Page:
Texas Tech receiver moonlights as minor league outfielder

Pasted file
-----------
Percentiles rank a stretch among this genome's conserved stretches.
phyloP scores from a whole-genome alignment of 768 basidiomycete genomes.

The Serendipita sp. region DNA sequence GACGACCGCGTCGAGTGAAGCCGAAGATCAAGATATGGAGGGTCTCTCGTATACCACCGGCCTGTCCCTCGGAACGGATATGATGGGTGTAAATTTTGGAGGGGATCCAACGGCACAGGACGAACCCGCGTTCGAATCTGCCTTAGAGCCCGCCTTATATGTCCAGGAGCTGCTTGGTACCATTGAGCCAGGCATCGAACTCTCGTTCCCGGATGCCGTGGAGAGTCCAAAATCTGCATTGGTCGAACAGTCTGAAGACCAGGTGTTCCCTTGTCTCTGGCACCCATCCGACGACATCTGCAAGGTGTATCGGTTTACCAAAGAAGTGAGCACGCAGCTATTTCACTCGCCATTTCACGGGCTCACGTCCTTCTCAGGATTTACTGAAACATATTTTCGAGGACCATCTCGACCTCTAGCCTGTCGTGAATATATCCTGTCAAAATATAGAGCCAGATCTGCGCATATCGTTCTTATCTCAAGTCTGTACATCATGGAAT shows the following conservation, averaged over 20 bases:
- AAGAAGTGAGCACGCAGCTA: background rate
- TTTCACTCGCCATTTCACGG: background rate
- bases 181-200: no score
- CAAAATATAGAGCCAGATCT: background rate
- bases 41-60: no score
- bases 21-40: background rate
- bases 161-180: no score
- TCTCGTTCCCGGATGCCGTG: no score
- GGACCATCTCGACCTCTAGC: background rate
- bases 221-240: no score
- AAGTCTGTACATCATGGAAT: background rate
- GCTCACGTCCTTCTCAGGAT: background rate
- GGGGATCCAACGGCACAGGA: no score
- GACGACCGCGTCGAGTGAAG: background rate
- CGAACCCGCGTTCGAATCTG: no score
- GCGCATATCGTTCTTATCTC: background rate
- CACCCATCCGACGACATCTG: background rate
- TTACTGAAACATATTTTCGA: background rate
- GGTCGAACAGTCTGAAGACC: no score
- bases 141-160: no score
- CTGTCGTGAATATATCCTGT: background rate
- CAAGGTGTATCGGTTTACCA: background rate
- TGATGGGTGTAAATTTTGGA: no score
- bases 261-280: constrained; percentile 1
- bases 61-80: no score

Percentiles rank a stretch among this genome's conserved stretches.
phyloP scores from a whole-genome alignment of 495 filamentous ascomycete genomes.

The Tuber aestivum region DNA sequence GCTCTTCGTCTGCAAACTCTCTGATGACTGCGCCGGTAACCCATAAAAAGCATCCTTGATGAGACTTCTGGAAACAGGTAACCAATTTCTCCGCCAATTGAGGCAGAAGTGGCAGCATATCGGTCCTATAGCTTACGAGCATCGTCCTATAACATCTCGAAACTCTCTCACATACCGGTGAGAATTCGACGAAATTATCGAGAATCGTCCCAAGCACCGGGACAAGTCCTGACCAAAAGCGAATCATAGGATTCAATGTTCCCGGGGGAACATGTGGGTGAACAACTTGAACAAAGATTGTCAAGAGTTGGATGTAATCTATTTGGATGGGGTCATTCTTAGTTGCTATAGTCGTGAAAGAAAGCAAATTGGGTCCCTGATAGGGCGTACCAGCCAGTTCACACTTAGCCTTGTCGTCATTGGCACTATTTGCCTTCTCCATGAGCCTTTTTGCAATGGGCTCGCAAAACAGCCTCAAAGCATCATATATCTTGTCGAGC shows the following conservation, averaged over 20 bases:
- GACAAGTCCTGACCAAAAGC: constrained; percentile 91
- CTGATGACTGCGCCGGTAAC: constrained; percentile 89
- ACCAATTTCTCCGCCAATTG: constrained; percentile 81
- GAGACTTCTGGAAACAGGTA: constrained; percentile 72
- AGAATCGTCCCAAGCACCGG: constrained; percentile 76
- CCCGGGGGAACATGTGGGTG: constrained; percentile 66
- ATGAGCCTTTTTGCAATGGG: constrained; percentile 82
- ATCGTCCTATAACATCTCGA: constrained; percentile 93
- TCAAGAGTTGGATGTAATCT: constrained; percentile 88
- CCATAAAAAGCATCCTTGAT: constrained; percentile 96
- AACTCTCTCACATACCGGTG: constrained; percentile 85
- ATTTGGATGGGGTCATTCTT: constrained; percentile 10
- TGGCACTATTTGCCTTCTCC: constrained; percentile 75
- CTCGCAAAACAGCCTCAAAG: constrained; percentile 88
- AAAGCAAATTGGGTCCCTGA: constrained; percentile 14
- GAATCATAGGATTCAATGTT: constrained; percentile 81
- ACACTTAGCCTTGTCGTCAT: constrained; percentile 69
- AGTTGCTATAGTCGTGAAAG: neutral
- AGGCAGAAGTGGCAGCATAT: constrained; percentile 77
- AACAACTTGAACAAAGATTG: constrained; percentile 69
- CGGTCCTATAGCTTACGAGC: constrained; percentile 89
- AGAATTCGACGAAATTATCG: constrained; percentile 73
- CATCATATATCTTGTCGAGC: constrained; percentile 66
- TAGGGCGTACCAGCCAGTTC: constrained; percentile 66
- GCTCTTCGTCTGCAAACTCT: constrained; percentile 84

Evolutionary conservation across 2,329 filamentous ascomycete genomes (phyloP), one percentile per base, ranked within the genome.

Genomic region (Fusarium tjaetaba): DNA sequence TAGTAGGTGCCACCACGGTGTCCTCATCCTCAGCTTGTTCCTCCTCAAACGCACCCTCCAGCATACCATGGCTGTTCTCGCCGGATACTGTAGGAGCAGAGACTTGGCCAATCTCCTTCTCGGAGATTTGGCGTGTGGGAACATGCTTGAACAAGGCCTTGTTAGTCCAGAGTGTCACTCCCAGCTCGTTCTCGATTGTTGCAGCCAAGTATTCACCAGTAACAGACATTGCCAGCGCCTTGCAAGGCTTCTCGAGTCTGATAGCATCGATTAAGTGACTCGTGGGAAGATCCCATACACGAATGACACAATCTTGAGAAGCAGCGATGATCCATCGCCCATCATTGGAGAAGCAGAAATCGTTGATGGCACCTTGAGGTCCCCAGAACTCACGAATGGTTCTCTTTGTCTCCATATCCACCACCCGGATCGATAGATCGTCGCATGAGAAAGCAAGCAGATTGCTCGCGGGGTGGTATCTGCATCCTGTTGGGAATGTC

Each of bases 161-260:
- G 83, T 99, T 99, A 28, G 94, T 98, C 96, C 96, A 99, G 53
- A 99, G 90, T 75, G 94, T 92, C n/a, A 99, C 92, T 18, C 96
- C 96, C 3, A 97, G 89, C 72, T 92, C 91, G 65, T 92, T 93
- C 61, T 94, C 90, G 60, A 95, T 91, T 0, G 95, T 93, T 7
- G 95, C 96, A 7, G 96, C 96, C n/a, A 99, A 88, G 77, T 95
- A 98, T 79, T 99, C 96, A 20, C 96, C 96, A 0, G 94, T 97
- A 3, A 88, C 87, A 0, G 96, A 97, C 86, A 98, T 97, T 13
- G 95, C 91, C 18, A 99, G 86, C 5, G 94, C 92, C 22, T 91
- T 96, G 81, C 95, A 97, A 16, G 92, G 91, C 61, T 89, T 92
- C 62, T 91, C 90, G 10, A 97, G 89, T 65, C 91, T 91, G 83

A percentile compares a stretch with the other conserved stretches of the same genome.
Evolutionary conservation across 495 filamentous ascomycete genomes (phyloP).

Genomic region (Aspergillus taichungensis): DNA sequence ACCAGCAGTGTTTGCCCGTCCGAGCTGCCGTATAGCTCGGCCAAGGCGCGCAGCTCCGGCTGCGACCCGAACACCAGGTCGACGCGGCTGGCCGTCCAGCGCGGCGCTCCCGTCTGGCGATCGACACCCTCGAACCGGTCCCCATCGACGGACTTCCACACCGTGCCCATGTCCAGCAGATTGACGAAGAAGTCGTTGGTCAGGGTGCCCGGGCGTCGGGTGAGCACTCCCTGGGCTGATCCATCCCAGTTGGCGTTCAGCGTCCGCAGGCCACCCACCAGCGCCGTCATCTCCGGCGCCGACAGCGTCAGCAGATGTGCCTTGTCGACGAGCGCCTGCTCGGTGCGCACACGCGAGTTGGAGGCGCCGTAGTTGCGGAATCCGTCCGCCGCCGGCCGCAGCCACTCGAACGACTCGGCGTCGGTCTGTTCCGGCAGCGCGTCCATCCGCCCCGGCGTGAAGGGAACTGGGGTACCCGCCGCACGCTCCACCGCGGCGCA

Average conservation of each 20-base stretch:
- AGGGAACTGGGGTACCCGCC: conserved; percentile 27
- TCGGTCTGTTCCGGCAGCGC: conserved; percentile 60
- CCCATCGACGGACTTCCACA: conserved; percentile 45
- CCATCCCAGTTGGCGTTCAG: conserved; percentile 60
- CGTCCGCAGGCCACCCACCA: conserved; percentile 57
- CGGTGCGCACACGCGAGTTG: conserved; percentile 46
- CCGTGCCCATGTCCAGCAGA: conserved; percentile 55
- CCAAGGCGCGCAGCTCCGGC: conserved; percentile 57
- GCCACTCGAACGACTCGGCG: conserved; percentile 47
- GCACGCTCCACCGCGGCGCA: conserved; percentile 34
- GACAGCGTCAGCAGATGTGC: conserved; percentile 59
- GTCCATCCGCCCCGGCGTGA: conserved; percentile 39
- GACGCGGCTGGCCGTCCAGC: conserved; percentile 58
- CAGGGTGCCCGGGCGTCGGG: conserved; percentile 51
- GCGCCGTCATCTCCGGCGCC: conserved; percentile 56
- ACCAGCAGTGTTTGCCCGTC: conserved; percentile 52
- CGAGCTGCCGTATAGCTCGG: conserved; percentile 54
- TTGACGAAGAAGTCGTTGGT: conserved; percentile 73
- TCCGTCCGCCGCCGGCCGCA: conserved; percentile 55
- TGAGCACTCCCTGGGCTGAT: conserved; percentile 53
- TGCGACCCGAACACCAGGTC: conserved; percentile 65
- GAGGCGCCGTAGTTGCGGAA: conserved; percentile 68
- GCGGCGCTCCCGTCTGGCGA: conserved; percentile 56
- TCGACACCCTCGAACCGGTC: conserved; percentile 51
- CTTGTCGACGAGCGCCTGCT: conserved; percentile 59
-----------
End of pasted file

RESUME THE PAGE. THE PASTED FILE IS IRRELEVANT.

first_img Published on August 26, 2013 at 9:50 pm Contact Sam: [email protected] | @SamBlum3 Bradley Marquez has no offseason.While most Texas Tech players spend their summers taking classes and training for the grueling Big 12 competition, the wide receiver Marquez trades in his shoulder pads and helmet for a bat and glove, and heads up to Kingsport, Tenn., to play baseball for the Kingsport Mets of the Rookie Appalachian League.For the last two summers, Marquez has moonlighted as a left fielder in the New York Mets organization.He was already committed to the Red Raiders when the Mets selected him in the 16th round of the 2011 Major League Baseball amateur draft. Unable to decide between the stardom of playing big-time college football or entering the uncertain and tumultuous path toward the Major Leagues, Marquez chose both.“I was young, just coming out of high school, not really knowing exactly what my future held,” Marquez said. “At that time I didn’t know what my calling was, whether it’d be baseball or football. I love both sports. They’re two different games, but I do them both. I wasn’t ready to choose.”AdvertisementThis is placeholder textWhile the option remained open for Marquez to play baseball at TTU, he chose to tackle the professional ranks. The Mets organization would pay for his scholarship, and he would be committed to them from basically the day school ended up until the beginning of Texas Tech training camp each year.The Mets also rewarded him with a $350,000 signing bonus, but the contract stipulated that he would lose $250,000 if he didn’t commit himself to the Mets full time by Sept. 15, 2013.When the date for him to report to football training camp came this summer, Marquez packed up and returned to Lubbock, Texas, for his junior year.“It was something that weighed on me a lot,” Marquez said. “My family and me discussed some things. I hope it all works out for me. Obviously you don’t know that right now.”It had been working out for Marquez until he suffered a season-ending right knee injury midway through his sophomore season.In his freshman season, he caught 25 passes for 240 yards and a touchdown in 12 games, while developing into one of the team’s best kick returners. Before injuring his knee as a sophomore, he hauled in 16 receptions for 172 yards in six games.In Kingsport, the outfielder struggled early this season, but hit .306 with four doubles in his last 19 games. Kingsport manager José Leger said that even with the continued improvement, he believed that Marquez never had any intention of becoming a Met full-time following the 2013 season.“He was excited about the progress he had, but he really had his mind made up before he started the year with us,” Leger said. “I think it was a decision he was going to make no matter how well he was doing. That’s my feeling.”So the balancing act continues for Marquez. He said he has every intention of continuing his baseball career next summer, a decision that will force him to once again miss off-season training at Texas Tech. As a result he has to take an additional six credit hours during the football season.At Odessa High School in Odessa, Texas, playing two sports and getting his work done was not nearly as difficult for Marquez. Odessa football coach Ron King said that he took care of his business in the classroom and excelled at both baseball and football.And though King said he believes Marquez will be a more-than-capable professional athlete in whichever sport he chooses, he also thinks it might be in his best interest to make a selection.“Would I think it’d fit him if he just picked one sport over the other and applied to it? Well, yes, I do,” King said. “He’ll spend more time, he’ll have more training. But that’s his decision.”While some may infer that his decision to decline the signing bonus is an indication of his commitment toward a career in football, Marquez was adamant about his loyalty to the Mets.“I’m still playing baseball regardless,” Marquez said. “I’m still part of the organization. I just don’t get that other amount of money. It’s still doing both.”As it was the case when he was first drafted by the Mets coming out of high school, Marquez is still not ready to make a decision.“Obviously it’s a hard (decision), and maybe others would do differently,” Marquez said, “but it’s just the way that it is, and the wayI’m going to approach everything for the future.” Comments Facebook Twitter Google+last_img read more

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